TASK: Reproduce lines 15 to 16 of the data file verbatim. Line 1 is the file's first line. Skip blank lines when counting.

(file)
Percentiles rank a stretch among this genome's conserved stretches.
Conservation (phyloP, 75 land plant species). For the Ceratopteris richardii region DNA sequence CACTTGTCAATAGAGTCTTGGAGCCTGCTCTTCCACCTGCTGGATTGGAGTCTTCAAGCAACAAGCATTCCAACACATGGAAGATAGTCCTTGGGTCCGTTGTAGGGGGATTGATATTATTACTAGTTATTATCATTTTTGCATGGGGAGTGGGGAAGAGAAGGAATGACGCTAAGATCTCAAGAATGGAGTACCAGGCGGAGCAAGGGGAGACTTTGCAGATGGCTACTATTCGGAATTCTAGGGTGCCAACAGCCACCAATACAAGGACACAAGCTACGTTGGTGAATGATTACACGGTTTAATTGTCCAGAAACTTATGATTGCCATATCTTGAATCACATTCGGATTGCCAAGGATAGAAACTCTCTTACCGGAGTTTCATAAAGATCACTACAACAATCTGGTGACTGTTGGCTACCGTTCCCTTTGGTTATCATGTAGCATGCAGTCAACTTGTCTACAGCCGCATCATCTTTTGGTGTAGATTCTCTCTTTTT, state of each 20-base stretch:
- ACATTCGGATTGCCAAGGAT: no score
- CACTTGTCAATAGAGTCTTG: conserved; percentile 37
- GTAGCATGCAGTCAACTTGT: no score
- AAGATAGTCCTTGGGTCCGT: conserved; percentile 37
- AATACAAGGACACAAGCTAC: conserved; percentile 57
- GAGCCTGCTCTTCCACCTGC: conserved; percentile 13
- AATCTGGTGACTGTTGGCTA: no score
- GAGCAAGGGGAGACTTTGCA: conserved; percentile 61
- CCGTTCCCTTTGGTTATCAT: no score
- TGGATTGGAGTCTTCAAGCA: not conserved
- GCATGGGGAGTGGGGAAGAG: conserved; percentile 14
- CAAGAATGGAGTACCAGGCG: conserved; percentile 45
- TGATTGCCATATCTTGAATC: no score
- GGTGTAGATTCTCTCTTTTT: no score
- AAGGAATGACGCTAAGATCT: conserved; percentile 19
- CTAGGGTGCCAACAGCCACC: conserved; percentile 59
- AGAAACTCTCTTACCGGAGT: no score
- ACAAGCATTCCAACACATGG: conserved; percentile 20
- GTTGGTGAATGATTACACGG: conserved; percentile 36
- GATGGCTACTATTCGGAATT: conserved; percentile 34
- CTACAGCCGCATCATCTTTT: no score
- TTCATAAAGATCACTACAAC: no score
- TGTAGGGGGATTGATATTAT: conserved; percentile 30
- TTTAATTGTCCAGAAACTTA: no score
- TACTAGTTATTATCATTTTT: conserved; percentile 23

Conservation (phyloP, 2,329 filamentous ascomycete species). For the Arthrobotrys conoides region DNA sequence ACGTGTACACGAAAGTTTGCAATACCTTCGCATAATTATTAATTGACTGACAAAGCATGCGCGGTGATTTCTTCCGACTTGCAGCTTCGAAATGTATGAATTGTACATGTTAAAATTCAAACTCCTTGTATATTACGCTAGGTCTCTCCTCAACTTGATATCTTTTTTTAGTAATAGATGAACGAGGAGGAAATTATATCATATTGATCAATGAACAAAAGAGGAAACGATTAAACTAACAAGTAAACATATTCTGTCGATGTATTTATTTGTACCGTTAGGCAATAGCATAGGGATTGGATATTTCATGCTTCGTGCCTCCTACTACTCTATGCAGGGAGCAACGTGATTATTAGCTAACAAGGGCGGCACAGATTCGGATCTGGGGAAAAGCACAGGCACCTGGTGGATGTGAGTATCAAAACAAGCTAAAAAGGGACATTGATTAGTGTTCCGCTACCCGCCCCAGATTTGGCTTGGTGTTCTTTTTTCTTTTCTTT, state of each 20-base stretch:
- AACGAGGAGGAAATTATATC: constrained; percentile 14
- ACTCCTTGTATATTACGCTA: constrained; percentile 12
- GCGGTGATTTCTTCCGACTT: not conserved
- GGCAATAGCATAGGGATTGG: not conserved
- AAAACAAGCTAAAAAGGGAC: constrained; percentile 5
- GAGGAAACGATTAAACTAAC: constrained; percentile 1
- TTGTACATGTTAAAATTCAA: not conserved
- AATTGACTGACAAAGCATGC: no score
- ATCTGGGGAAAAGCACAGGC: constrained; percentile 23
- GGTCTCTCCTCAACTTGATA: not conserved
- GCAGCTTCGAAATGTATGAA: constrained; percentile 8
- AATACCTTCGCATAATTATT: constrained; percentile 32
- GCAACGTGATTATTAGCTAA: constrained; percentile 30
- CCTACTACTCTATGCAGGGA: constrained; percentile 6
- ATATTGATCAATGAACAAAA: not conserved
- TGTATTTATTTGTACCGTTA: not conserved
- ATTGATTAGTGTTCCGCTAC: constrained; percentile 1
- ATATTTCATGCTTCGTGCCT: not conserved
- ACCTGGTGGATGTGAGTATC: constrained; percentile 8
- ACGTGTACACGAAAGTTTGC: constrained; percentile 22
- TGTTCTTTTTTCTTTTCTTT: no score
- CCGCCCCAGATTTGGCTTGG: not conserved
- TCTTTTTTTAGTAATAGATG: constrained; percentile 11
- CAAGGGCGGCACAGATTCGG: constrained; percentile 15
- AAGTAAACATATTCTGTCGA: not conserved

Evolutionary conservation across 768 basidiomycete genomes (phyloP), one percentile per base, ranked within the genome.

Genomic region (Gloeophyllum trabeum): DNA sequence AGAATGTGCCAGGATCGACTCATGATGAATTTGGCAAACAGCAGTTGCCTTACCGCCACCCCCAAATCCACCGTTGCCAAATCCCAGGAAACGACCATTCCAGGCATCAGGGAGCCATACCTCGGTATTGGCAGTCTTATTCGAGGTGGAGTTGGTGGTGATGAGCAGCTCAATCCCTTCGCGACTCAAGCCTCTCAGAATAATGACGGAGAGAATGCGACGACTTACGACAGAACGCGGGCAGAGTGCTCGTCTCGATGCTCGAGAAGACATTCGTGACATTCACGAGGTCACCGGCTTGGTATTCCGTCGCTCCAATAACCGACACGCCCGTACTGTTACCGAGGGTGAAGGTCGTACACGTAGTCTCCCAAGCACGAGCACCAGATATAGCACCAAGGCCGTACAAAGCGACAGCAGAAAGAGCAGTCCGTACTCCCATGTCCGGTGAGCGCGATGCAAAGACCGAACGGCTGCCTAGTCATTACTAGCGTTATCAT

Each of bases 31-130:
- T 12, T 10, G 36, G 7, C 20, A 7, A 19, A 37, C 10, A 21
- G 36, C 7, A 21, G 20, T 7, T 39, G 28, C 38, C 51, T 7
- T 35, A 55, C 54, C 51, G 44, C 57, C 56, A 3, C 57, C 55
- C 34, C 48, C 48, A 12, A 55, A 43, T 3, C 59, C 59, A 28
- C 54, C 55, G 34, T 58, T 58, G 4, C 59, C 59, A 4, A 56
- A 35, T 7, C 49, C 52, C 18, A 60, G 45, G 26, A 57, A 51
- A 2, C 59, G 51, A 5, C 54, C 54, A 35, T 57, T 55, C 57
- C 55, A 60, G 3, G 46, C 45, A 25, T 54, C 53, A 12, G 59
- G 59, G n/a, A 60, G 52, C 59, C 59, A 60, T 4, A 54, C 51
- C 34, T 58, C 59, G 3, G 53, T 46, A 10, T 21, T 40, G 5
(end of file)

- TGATTGCCATATCTTGAATC: no score
- GGTGTAGATTCTCTCTTTTT: no score